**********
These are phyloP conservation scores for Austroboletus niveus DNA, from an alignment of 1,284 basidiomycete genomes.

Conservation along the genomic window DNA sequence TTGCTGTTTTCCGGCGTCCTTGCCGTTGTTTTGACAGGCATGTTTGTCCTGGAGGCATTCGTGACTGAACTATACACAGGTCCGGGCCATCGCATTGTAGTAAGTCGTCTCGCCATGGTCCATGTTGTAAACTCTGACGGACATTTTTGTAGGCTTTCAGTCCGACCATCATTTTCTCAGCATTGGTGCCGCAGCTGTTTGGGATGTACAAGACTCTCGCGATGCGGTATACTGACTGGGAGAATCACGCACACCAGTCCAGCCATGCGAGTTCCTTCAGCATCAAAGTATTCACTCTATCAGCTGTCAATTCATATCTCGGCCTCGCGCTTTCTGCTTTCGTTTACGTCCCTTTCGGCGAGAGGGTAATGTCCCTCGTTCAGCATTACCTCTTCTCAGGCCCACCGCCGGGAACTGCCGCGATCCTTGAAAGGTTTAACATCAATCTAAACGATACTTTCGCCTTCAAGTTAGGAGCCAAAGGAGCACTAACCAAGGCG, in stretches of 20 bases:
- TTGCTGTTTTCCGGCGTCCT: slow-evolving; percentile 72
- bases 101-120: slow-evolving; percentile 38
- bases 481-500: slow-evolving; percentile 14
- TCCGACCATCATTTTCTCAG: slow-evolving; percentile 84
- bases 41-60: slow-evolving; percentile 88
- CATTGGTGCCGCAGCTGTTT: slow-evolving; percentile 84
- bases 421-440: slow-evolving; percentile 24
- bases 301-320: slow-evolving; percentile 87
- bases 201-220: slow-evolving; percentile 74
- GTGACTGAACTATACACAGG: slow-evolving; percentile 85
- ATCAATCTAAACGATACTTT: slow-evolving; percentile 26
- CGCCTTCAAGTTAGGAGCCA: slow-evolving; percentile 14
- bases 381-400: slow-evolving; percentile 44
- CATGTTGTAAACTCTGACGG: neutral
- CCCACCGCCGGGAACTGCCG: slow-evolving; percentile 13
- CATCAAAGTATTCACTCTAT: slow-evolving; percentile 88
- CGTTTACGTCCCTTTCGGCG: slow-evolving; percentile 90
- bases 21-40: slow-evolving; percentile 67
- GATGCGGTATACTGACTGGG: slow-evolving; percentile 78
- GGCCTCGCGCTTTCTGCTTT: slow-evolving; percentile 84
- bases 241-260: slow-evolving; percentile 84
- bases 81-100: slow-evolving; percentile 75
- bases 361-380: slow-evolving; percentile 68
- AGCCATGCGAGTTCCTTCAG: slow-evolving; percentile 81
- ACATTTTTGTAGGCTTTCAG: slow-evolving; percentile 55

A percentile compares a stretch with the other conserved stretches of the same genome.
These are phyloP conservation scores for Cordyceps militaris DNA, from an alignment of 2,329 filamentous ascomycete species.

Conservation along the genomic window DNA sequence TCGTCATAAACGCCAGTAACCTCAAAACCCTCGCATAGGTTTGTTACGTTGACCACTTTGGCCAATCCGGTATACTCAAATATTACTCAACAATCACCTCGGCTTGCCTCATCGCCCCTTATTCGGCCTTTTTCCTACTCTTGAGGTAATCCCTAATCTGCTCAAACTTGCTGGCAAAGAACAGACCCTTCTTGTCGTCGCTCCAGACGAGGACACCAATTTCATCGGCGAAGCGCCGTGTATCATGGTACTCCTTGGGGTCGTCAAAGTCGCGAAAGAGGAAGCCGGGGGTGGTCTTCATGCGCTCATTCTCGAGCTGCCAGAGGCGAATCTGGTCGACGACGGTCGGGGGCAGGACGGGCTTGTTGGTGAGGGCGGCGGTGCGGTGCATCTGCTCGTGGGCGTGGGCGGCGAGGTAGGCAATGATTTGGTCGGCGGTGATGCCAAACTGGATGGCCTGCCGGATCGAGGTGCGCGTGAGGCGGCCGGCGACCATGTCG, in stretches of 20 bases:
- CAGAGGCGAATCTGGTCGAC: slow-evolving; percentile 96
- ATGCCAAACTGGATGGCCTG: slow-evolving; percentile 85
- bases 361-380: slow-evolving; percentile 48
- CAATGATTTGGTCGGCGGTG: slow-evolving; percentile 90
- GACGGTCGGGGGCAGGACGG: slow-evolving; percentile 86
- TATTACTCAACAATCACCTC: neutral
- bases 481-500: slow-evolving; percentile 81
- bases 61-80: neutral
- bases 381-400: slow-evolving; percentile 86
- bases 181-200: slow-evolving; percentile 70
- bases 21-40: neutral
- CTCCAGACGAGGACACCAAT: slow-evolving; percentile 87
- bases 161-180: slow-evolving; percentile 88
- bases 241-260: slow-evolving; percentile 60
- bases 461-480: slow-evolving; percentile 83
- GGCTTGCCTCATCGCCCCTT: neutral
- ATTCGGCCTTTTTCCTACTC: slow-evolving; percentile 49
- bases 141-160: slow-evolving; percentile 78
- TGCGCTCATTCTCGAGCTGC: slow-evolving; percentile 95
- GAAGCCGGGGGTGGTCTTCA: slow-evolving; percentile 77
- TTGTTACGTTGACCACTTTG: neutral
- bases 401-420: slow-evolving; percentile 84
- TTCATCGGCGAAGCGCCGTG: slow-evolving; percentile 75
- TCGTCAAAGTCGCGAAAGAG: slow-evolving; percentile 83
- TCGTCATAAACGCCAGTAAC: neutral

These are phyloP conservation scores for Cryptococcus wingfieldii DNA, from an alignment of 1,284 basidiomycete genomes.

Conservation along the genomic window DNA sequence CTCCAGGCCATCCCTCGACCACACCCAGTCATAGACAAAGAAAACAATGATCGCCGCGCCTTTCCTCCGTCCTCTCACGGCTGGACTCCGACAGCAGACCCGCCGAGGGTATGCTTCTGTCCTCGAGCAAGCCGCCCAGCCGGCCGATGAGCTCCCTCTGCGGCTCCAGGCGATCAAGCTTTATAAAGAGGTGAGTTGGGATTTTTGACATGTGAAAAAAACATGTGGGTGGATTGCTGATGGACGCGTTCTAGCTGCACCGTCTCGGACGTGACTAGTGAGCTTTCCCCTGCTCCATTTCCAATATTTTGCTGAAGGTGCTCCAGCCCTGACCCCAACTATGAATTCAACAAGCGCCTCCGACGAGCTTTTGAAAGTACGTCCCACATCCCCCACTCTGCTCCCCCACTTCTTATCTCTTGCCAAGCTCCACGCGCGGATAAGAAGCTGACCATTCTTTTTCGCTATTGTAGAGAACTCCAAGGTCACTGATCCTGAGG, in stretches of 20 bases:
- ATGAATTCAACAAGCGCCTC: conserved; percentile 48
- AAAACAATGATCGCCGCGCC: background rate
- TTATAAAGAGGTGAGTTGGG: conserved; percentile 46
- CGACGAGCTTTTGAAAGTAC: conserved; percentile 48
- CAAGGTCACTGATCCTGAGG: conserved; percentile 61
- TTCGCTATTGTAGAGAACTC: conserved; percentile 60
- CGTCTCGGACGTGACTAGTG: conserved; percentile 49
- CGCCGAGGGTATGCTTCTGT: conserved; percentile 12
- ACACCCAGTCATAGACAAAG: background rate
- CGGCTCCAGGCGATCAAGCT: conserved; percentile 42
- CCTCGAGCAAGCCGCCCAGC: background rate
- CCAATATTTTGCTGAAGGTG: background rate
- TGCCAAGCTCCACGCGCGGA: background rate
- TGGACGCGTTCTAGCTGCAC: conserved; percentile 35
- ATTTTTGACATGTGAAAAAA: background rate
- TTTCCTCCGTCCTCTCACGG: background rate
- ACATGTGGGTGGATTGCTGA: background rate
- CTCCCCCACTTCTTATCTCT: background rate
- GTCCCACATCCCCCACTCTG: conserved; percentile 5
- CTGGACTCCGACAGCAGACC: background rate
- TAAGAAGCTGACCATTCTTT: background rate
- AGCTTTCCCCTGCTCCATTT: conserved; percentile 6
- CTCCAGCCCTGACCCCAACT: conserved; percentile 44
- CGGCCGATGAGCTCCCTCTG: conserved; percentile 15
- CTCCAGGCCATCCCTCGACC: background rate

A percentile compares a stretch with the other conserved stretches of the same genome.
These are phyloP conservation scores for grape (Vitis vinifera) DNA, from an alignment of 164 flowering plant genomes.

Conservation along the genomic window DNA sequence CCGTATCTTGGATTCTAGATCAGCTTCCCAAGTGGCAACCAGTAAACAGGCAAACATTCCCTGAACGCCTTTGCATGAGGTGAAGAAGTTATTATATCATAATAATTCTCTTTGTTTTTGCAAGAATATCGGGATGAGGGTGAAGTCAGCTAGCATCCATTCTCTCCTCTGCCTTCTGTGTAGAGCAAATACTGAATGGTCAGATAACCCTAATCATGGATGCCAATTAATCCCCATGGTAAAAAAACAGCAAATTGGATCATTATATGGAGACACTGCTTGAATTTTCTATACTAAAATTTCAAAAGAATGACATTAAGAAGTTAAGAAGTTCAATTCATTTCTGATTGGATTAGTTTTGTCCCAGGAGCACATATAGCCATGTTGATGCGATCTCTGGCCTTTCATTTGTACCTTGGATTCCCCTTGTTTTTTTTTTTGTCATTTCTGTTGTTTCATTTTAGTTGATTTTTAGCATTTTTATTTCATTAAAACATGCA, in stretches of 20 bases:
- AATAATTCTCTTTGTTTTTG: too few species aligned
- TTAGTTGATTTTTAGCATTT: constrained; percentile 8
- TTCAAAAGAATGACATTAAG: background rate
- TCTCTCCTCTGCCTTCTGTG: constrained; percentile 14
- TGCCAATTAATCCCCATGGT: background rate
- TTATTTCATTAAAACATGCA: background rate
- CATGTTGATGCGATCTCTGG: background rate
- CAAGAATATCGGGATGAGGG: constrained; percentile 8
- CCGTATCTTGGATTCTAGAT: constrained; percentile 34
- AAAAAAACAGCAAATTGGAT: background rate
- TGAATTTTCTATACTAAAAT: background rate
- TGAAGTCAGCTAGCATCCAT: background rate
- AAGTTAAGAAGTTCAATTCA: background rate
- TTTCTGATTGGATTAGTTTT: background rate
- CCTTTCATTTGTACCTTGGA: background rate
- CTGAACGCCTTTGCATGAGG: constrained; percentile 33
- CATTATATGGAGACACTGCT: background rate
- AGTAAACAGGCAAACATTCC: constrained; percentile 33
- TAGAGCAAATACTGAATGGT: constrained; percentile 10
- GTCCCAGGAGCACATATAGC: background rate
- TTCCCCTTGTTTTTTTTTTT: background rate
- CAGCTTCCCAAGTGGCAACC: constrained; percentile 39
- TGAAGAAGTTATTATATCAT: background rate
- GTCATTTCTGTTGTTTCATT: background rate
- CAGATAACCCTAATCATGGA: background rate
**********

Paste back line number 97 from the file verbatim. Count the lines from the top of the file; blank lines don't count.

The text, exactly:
- TGAAGTCAGCTAGCATCCAT: background rate